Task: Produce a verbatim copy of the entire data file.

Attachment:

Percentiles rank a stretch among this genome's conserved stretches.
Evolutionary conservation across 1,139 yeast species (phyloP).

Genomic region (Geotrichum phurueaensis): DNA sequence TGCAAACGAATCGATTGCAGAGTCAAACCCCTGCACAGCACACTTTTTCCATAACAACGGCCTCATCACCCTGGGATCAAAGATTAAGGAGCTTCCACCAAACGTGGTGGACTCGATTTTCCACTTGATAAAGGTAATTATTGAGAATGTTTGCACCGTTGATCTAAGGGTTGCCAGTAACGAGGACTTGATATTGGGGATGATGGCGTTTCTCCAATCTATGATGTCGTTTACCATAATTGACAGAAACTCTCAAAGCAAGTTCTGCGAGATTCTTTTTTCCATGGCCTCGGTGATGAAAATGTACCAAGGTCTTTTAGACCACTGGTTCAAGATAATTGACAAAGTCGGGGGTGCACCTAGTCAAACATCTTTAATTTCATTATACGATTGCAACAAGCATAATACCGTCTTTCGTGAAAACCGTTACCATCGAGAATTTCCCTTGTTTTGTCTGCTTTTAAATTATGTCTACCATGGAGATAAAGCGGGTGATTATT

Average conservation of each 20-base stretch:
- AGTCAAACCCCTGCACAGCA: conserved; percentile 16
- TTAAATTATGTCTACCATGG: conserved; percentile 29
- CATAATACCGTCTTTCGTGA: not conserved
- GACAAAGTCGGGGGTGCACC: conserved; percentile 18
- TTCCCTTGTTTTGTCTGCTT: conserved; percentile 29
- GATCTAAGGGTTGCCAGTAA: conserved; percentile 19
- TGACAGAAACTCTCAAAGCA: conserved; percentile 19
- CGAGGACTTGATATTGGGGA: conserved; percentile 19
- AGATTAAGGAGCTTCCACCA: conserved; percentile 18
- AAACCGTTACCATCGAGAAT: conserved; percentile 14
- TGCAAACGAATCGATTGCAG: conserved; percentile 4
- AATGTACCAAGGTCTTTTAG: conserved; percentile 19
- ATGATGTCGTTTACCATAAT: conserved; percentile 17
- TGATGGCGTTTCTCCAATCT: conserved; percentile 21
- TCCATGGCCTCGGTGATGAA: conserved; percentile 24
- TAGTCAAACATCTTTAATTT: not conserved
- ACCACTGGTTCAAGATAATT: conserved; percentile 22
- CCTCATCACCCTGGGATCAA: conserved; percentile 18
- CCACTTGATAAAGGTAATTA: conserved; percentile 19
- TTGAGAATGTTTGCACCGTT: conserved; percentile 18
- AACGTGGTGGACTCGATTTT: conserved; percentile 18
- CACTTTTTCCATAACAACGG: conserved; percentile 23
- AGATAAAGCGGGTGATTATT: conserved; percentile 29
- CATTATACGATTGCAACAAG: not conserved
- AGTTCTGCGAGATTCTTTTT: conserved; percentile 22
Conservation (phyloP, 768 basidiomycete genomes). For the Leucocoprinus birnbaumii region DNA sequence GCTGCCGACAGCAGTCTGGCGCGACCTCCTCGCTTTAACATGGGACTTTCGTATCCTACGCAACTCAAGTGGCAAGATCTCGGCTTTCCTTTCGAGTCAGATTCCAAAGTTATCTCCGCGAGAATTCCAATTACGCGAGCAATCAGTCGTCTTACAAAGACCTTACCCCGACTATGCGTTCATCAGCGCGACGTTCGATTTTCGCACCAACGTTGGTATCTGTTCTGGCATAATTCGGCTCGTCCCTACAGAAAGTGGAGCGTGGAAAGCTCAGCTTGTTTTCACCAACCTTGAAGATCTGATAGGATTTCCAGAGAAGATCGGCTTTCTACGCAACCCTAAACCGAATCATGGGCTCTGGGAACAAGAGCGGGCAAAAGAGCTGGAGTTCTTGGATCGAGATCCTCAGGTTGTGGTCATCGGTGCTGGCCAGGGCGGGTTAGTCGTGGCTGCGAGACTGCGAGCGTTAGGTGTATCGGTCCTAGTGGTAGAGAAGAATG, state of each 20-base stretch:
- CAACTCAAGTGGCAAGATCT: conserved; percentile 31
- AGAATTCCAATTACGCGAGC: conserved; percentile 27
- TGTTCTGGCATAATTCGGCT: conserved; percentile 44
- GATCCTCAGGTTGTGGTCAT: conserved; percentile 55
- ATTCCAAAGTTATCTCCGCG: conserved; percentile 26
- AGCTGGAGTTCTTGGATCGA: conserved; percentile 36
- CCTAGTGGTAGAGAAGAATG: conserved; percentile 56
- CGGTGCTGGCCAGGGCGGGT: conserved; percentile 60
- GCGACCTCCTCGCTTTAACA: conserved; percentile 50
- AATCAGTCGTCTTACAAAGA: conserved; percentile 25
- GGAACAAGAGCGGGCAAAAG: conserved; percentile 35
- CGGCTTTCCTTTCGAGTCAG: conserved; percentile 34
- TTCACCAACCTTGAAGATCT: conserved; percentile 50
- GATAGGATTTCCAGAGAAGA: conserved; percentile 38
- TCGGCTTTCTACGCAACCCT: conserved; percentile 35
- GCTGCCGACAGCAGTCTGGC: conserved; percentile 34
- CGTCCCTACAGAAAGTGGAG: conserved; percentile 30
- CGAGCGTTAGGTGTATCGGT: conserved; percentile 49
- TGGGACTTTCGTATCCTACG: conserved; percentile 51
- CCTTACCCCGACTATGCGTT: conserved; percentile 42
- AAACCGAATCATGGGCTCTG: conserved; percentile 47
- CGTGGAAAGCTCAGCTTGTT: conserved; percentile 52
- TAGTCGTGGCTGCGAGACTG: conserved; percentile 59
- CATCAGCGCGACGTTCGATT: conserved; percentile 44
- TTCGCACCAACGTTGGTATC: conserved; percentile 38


Percentiles rank a stretch among this genome's conserved stretches.
Evolutionary conservation across 1,139 yeast species (phyloP).

Genomic region (Geotrichum phurueaensis): DNA sequence TGCAAACGAATCGATTGCAGAGTCAAACCCCTGCACAGCACACTTTTTCCATAACAACGGCCTCATCACCCTGGGATCAAAGATTAAGGAGCTTCCACCAAACGTGGTGGACTCGATTTTCCACTTGATAAAGGTAATTATTGAGAATGTTTGCACCGTTGATCTAAGGGTTGCCAGTAACGAGGACTTGATATTGGGGATGATGGCGTTTCTCCAATCTATGATGTCGTTTACCATAATTGACAGAAACTCTCAAAGCAAGTTCTGCGAGATTCTTTTTTCCATGGCCTCGGTGATGAAAATGTACCAAGGTCTTTTAGACCACTGGTTCAAGATAATTGACAAAGTCGGGGGTGCACCTAGTCAAACATCTTTAATTTCATTATACGATTGCAACAAGCATAATACCGTCTTTCGTGAAAACCGTTACCATCGAGAATTTCCCTTGTTTTGTCTGCTTTTAAATTATGTCTACCATGGAGATAAAGCGGGTGATTATT

Average conservation of each 20-base stretch:
- AGTCAAACCCCTGCACAGCA: conserved; percentile 16
- TTAAATTATGTCTACCATGG: conserved; percentile 29
- CATAATACCGTCTTTCGTGA: not conserved
- GACAAAGTCGGGGGTGCACC: conserved; percentile 18
- TTCCCTTGTTTTGTCTGCTT: conserved; percentile 29
- GATCTAAGGGTTGCCAGTAA: conserved; percentile 19
- TGACAGAAACTCTCAAAGCA: conserved; percentile 19
- CGAGGACTTGATATTGGGGA: conserved; percentile 19
- AGATTAAGGAGCTTCCACCA: conserved; percentile 18
- AAACCGTTACCATCGAGAAT: conserved; percentile 14
- TGCAAACGAATCGATTGCAG: conserved; percentile 4
- AATGTACCAAGGTCTTTTAG: conserved; percentile 19
- ATGATGTCGTTTACCATAAT: conserved; percentile 17
- TGATGGCGTTTCTCCAATCT: conserved; percentile 21
- TCCATGGCCTCGGTGATGAA: conserved; percentile 24
- TAGTCAAACATCTTTAATTT: not conserved
- ACCACTGGTTCAAGATAATT: conserved; percentile 22
- CCTCATCACCCTGGGATCAA: conserved; percentile 18
- CCACTTGATAAAGGTAATTA: conserved; percentile 19
- TTGAGAATGTTTGCACCGTT: conserved; percentile 18
- AACGTGGTGGACTCGATTTT: conserved; percentile 18
- CACTTTTTCCATAACAACGG: conserved; percentile 23
- AGATAAAGCGGGTGATTATT: conserved; percentile 29
- CATTATACGATTGCAACAAG: not conserved
- AGTTCTGCGAGATTCTTTTT: conserved; percentile 22
Conservation (phyloP, 768 basidiomycete genomes). For the Leucocoprinus birnbaumii region DNA sequence GCTGCCGACAGCAGTCTGGCGCGACCTCCTCGCTTTAACATGGGACTTTCGTATCCTACGCAACTCAAGTGGCAAGATCTCGGCTTTCCTTTCGAGTCAGATTCCAAAGTTATCTCCGCGAGAATTCCAATTACGCGAGCAATCAGTCGTCTTACAAAGACCTTACCCCGACTATGCGTTCATCAGCGCGACGTTCGATTTTCGCACCAACGTTGGTATCTGTTCTGGCATAATTCGGCTCGTCCCTACAGAAAGTGGAGCGTGGAAAGCTCAGCTTGTTTTCACCAACCTTGAAGATCTGATAGGATTTCCAGAGAAGATCGGCTTTCTACGCAACCCTAAACCGAATCATGGGCTCTGGGAACAAGAGCGGGCAAAAGAGCTGGAGTTCTTGGATCGAGATCCTCAGGTTGTGGTCATCGGTGCTGGCCAGGGCGGGTTAGTCGTGGCTGCGAGACTGCGAGCGTTAGGTGTATCGGTCCTAGTGGTAGAGAAGAATG, state of each 20-base stretch:
- CAACTCAAGTGGCAAGATCT: conserved; percentile 31
- AGAATTCCAATTACGCGAGC: conserved; percentile 27
- TGTTCTGGCATAATTCGGCT: conserved; percentile 44
- GATCCTCAGGTTGTGGTCAT: conserved; percentile 55
- ATTCCAAAGTTATCTCCGCG: conserved; percentile 26
- AGCTGGAGTTCTTGGATCGA: conserved; percentile 36
- CCTAGTGGTAGAGAAGAATG: conserved; percentile 56
- CGGTGCTGGCCAGGGCGGGT: conserved; percentile 60
- GCGACCTCCTCGCTTTAACA: conserved; percentile 50
- AATCAGTCGTCTTACAAAGA: conserved; percentile 25
- GGAACAAGAGCGGGCAAAAG: conserved; percentile 35
- CGGCTTTCCTTTCGAGTCAG: conserved; percentile 34
- TTCACCAACCTTGAAGATCT: conserved; percentile 50
- GATAGGATTTCCAGAGAAGA: conserved; percentile 38
- TCGGCTTTCTACGCAACCCT: conserved; percentile 35
- GCTGCCGACAGCAGTCTGGC: conserved; percentile 34
- CGTCCCTACAGAAAGTGGAG: conserved; percentile 30
- CGAGCGTTAGGTGTATCGGT: conserved; percentile 49
- TGGGACTTTCGTATCCTACG: conserved; percentile 51
- CCTTACCCCGACTATGCGTT: conserved; percentile 42
- AAACCGAATCATGGGCTCTG: conserved; percentile 47
- CGTGGAAAGCTCAGCTTGTT: conserved; percentile 52
- TAGTCGTGGCTGCGAGACTG: conserved; percentile 59
- CATCAGCGCGACGTTCGATT: conserved; percentile 44
- TTCGCACCAACGTTGGTATC: conserved; percentile 38